All of these inks are in our tester ECOs in the shop. It’s nice to have them out again since it’s been a while since we’ve had them out, which is entirely my fault, and actually a bit unbelievable since someone else had cleaned out the pens and had them waiting for me weeks ago.

***

In other news, in this beautiful fall weather, Caleb started preschool last week, along with the throngs of other boys and girls returning to classrooms, and he seems to have adjusted just fine. We’ve delayed his birthday celebration to give him some time to settle into his new routine, but he doesn’t seem to have noticed.

I was worried he’d be crying and feeling abandoned with all of these new and enthusiastic strangers (he’s not really a kid who embraces enthusiasm from strangers), and it turns out he was pretty okay.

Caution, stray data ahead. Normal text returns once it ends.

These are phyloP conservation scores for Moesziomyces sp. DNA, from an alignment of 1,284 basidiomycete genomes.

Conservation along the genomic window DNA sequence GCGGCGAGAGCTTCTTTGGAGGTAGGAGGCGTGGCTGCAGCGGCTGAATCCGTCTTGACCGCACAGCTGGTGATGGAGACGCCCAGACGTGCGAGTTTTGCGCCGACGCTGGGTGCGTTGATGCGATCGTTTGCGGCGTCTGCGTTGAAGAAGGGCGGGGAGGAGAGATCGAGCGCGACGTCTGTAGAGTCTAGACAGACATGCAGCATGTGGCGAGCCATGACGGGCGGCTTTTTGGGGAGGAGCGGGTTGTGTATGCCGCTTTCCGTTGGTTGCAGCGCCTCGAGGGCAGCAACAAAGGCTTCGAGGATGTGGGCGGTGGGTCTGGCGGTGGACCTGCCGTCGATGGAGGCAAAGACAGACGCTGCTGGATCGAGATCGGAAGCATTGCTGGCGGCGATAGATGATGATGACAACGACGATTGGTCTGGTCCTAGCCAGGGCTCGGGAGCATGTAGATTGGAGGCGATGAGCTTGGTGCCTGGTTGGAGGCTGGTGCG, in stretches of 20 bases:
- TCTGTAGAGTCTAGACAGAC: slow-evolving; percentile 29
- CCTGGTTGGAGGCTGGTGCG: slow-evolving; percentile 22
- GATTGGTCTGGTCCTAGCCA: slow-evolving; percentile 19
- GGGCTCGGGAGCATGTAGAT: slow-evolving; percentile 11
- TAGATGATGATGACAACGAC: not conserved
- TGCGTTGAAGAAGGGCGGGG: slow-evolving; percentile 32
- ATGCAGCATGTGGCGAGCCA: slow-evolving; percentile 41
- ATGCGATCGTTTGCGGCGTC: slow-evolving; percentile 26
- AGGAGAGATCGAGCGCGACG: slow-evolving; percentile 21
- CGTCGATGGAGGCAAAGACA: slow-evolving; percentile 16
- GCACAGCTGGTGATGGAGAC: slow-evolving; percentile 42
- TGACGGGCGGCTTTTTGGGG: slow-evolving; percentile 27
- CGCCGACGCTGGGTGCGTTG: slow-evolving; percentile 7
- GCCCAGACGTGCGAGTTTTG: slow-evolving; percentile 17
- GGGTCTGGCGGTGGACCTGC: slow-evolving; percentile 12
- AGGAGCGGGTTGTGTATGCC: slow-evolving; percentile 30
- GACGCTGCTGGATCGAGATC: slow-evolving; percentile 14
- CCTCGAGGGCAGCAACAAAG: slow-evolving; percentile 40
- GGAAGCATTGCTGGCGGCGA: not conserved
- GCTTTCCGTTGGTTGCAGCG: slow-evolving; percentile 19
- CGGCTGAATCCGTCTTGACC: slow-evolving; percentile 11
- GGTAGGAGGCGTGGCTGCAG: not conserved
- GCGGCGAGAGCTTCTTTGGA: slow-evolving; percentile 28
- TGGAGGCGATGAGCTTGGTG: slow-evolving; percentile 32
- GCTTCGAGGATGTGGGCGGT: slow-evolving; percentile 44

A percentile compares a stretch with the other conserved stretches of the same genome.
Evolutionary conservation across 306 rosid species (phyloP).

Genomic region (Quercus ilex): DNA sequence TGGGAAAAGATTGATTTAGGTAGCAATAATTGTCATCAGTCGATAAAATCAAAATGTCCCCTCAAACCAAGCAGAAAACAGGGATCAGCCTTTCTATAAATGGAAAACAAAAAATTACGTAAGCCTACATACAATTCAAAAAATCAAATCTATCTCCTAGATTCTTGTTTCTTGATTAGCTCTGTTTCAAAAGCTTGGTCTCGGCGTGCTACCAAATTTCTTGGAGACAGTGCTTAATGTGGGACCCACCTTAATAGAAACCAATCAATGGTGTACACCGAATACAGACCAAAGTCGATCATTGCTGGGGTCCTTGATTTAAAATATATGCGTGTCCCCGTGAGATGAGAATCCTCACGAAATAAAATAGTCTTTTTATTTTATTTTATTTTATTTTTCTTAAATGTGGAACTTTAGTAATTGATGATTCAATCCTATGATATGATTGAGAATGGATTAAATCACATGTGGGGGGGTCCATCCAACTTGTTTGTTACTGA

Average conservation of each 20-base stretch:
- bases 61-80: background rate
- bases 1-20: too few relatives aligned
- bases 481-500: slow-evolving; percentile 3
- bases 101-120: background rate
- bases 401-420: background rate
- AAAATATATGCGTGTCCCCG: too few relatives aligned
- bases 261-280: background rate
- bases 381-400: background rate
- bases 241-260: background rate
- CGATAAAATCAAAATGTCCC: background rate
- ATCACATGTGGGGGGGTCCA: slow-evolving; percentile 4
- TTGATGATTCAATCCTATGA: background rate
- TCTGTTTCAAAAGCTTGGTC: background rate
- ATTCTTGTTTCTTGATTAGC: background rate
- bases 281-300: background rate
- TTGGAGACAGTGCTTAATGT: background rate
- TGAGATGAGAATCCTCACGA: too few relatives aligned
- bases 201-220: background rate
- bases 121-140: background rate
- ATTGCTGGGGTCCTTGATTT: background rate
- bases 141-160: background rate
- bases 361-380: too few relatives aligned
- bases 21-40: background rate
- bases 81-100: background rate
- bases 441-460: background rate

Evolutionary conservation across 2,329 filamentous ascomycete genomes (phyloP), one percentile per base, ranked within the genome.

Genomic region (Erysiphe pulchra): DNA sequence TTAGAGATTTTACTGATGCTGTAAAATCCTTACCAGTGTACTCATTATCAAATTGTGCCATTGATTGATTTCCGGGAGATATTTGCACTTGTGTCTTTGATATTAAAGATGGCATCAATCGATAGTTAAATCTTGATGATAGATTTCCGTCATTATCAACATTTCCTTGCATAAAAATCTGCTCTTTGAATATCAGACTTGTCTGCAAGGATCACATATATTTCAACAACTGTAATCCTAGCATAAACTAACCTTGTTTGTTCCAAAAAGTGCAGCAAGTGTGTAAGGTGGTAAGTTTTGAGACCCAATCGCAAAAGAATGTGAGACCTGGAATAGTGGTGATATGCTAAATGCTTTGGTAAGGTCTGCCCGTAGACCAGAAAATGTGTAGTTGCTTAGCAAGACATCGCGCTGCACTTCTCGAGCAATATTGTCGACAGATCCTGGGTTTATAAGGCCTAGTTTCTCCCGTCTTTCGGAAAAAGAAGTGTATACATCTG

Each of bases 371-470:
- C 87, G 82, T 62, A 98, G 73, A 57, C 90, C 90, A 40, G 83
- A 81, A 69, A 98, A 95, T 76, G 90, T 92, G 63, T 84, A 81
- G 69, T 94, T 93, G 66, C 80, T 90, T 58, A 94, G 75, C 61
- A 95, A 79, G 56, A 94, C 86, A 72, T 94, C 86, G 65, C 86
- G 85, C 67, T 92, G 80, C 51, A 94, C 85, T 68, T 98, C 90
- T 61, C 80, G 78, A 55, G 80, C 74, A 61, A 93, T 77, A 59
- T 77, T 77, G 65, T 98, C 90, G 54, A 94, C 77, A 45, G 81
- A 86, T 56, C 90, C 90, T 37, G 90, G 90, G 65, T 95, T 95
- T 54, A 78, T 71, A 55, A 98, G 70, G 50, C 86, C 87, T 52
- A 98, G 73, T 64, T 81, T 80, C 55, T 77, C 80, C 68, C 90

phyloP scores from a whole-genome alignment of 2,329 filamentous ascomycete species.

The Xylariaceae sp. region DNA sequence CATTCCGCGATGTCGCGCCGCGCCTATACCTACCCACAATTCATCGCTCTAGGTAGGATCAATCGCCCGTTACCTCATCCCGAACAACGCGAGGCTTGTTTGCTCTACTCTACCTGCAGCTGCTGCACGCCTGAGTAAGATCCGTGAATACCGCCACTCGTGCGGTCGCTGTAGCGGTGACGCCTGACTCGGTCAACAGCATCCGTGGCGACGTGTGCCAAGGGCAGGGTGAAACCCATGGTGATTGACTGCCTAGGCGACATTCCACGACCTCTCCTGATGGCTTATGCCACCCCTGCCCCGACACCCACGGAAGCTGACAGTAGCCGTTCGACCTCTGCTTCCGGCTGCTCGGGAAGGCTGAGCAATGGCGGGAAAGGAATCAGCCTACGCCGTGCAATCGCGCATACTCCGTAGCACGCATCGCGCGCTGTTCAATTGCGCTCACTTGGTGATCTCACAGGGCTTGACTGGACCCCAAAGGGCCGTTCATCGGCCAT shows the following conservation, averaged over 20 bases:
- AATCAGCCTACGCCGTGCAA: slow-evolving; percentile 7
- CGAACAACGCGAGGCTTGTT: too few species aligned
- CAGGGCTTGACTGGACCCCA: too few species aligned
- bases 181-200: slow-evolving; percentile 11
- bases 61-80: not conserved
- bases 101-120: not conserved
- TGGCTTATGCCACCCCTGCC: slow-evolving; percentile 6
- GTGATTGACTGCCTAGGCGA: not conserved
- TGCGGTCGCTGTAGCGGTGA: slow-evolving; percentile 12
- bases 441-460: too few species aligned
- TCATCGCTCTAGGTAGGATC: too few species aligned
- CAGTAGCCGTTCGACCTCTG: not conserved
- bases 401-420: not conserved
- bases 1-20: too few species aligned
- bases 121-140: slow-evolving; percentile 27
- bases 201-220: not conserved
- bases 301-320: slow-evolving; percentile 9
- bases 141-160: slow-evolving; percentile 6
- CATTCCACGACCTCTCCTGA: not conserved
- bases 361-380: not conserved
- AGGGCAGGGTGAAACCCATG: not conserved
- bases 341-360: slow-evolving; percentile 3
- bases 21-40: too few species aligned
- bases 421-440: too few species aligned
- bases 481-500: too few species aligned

Now it’s turned into one of those weird things where I see other kids crying when I drop him off, and I ask myself if Caleb is doing okay because he’s not crying like those other kids. A large part of parenting seems to be looking at what other kids and parents are doing and wondering if I’m supposed to be doing that too.

I’ve also adjusted just fine, although Super is now enjoying a tremendous amount of redirected affection and love. I have to admit at first I was a bit lost without the padding of feet and yelling and accidental spills around me, but I’ve come to embrace these hours of freedom I have – although in these first weeks it seems mostly to be have been taken up by catching up on errands and emails, what seems like more than a few appointments and cleaning the apartment.